In the wake of the pageantry surrounding U.S. President Donald Trump’s historic summit with North Korean leader Kim Jong Un, questions over the substance of a vaguely written denuclearization deal lingered as some experts and former officials anticipated how the White House might beef up the bare-bones agreement.

Trump on Wednesday thanked Kim in a series of tweets “for taking the first bold step toward a bright new future for his people” a day earlier, writing that “The World has taken a big step back from potential Nuclear catastrophe!”

The words of praise stood in stark contrast with earlier threats of “fire and fury” by the mercurial U.S. president and came on the heels of a joint statement a day earlier that Trump hailed as a “comprehensive document” that would kick-start “the beginning of an arduous process.”

That agreement secured a vow from Kim that his country would work hand-in-hand with the U.S. “towards the complete denuclearization of the Korean Peninsula,” among other lofty goals, but said much of the details would be handled in follow-up negotiations led by U.S. Secretary of State Mike Pompeo and North Korean officials to be held “at the earliest possible date.”

Mark Fitzpatrick, a veteran arms control expert with the International Institute for Strategic Studies in Washington, called the deal a “nothing burger” in a commentary posted to his think tank’s website, ripping the short, four-point joint statement for saying “nothing about missiles, chemical and biological weapons, human-rights abuses, abductions or other issues of concern.”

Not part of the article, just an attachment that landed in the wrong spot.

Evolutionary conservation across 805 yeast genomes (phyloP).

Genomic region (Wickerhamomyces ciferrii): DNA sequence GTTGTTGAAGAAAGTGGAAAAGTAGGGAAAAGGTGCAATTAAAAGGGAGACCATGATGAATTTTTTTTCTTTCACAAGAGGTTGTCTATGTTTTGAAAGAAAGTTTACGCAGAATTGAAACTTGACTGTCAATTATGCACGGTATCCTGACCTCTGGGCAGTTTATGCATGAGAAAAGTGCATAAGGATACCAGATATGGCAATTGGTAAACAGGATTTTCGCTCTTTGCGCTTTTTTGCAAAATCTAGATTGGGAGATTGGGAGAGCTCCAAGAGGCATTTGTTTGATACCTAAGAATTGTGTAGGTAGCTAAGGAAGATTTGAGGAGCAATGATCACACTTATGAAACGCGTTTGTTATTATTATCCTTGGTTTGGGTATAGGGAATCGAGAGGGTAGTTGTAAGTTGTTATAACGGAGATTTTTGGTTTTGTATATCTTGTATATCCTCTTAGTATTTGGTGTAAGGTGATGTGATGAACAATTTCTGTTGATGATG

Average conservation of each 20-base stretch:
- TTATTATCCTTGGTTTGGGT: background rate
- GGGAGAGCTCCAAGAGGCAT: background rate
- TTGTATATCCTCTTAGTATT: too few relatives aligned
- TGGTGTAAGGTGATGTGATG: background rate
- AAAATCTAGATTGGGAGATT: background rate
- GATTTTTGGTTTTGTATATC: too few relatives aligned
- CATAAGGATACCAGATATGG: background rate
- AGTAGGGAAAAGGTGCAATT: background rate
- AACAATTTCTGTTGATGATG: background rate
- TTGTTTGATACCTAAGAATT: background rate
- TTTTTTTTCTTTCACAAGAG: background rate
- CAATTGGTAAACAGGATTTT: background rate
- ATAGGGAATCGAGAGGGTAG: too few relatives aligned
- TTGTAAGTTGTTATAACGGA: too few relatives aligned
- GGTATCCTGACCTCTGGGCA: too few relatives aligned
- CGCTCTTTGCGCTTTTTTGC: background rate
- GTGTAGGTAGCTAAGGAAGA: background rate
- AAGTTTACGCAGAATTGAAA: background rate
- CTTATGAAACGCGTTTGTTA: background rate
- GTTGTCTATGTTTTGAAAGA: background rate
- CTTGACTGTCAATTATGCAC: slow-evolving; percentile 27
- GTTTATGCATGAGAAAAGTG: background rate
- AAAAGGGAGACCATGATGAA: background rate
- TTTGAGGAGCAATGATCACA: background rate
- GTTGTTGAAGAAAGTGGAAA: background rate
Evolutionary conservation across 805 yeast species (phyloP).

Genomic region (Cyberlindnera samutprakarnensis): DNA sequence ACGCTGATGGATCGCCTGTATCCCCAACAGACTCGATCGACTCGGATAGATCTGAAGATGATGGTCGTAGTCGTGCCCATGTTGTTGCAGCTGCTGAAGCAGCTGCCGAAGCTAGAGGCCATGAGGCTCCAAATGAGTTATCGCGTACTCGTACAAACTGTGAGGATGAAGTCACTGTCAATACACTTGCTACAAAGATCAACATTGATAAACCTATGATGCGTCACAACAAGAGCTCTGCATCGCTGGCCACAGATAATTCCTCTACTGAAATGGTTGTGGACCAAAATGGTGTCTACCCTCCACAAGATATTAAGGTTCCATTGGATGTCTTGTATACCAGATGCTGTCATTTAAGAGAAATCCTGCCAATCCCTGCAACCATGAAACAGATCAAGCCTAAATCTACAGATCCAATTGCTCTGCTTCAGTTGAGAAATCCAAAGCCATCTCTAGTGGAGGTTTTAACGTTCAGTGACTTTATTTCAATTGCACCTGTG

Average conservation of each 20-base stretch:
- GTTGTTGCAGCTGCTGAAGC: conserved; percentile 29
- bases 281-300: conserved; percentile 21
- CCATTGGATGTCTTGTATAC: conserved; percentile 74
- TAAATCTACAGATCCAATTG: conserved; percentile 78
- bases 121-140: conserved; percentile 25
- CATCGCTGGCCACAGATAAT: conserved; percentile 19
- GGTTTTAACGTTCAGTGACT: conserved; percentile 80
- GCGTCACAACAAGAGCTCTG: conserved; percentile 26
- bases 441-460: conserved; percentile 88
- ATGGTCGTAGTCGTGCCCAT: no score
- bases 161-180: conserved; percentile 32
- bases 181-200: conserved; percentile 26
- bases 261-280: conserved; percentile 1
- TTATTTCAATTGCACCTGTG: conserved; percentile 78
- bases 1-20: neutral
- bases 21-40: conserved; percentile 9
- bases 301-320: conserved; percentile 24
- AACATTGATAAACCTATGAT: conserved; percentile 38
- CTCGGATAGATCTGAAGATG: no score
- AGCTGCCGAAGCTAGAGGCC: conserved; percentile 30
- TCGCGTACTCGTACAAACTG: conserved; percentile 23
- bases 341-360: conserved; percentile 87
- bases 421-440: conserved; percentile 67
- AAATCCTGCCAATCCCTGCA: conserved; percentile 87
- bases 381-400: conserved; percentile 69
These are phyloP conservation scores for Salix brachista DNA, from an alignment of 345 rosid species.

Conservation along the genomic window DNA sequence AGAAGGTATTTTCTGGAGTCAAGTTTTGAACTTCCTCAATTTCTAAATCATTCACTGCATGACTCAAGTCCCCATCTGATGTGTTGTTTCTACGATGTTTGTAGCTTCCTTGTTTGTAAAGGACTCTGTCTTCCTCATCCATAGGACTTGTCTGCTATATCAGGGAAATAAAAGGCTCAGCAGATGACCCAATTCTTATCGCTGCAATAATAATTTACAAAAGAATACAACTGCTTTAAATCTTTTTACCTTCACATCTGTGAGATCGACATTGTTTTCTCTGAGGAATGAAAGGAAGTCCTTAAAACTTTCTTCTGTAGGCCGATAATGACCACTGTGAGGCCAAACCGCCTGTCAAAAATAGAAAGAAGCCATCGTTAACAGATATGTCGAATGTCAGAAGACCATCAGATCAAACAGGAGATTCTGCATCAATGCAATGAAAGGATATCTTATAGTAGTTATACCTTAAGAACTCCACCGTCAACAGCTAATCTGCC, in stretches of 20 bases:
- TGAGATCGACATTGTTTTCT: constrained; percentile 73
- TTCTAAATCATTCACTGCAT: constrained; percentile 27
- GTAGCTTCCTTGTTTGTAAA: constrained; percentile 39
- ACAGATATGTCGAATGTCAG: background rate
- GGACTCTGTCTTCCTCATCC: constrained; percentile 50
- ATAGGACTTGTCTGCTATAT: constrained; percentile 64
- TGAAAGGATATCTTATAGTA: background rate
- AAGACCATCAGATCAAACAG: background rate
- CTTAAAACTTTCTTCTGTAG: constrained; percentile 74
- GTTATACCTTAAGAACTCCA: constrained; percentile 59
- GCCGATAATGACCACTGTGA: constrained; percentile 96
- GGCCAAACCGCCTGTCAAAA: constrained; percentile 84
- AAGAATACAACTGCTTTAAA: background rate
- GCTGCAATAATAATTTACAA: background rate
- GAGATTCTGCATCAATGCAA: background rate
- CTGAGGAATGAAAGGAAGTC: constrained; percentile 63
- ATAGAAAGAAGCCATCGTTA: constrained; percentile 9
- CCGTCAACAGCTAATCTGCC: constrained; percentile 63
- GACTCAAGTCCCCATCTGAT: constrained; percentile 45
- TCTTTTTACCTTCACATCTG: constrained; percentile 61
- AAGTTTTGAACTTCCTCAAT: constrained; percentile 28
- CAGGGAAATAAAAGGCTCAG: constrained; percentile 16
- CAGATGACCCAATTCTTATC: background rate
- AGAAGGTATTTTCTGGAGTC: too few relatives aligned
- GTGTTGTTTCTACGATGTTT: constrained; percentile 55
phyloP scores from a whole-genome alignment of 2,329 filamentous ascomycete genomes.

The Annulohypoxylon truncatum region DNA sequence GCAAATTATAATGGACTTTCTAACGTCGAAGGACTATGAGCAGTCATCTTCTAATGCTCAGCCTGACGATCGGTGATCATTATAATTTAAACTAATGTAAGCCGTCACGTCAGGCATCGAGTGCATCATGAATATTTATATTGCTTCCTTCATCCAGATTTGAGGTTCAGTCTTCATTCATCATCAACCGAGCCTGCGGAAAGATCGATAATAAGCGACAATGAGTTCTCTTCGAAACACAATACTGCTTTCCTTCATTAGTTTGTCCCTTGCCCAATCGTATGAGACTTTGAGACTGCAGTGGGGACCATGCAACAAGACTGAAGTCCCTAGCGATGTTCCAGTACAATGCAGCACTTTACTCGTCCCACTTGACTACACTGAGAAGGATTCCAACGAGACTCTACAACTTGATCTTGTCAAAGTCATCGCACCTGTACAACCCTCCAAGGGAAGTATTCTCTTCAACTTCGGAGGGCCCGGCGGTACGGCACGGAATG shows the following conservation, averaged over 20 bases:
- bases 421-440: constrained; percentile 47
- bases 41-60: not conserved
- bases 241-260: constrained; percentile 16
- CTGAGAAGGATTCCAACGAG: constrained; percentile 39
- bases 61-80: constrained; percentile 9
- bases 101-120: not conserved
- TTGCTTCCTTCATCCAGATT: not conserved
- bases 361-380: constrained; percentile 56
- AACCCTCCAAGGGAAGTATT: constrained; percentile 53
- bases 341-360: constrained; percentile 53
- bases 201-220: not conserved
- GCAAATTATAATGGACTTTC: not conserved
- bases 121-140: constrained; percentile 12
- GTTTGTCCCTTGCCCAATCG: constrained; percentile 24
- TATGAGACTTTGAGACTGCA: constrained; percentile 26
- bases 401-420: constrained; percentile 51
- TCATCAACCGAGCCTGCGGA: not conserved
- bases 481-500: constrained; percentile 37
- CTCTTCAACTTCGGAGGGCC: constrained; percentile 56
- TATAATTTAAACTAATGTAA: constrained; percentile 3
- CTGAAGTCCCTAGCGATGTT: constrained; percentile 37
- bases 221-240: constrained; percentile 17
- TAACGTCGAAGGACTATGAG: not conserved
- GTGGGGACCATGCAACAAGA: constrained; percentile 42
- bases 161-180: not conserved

“Even ‘denuclearization’ is put in terms of ‘working towards’ this goal,” he wrote.

Jung Pak, a senior fellow at the Brookings Institution in Washington wrote on the think tank’s blog that “the Singapore summit produced little more than frothy statements without substance, with little accountability for Kim Jong Un to cease and dismantle his nuclear weapons program. Even so, she wrote, it was entirely likely that the Trump administration would “tout this as a Nobel-worthy effort.”

According to Pak, who worked as a Korea analyst at the CIA until last year, Trump could have used the summit as an opportunity to reinforce Washington’s commitment to its alliances with South Korea and Japan, “but instead made gratuitous comments complimenting Kim and touting his trustworthiness, as well as raising the possibility for more giveaways” to the North Korean dictator.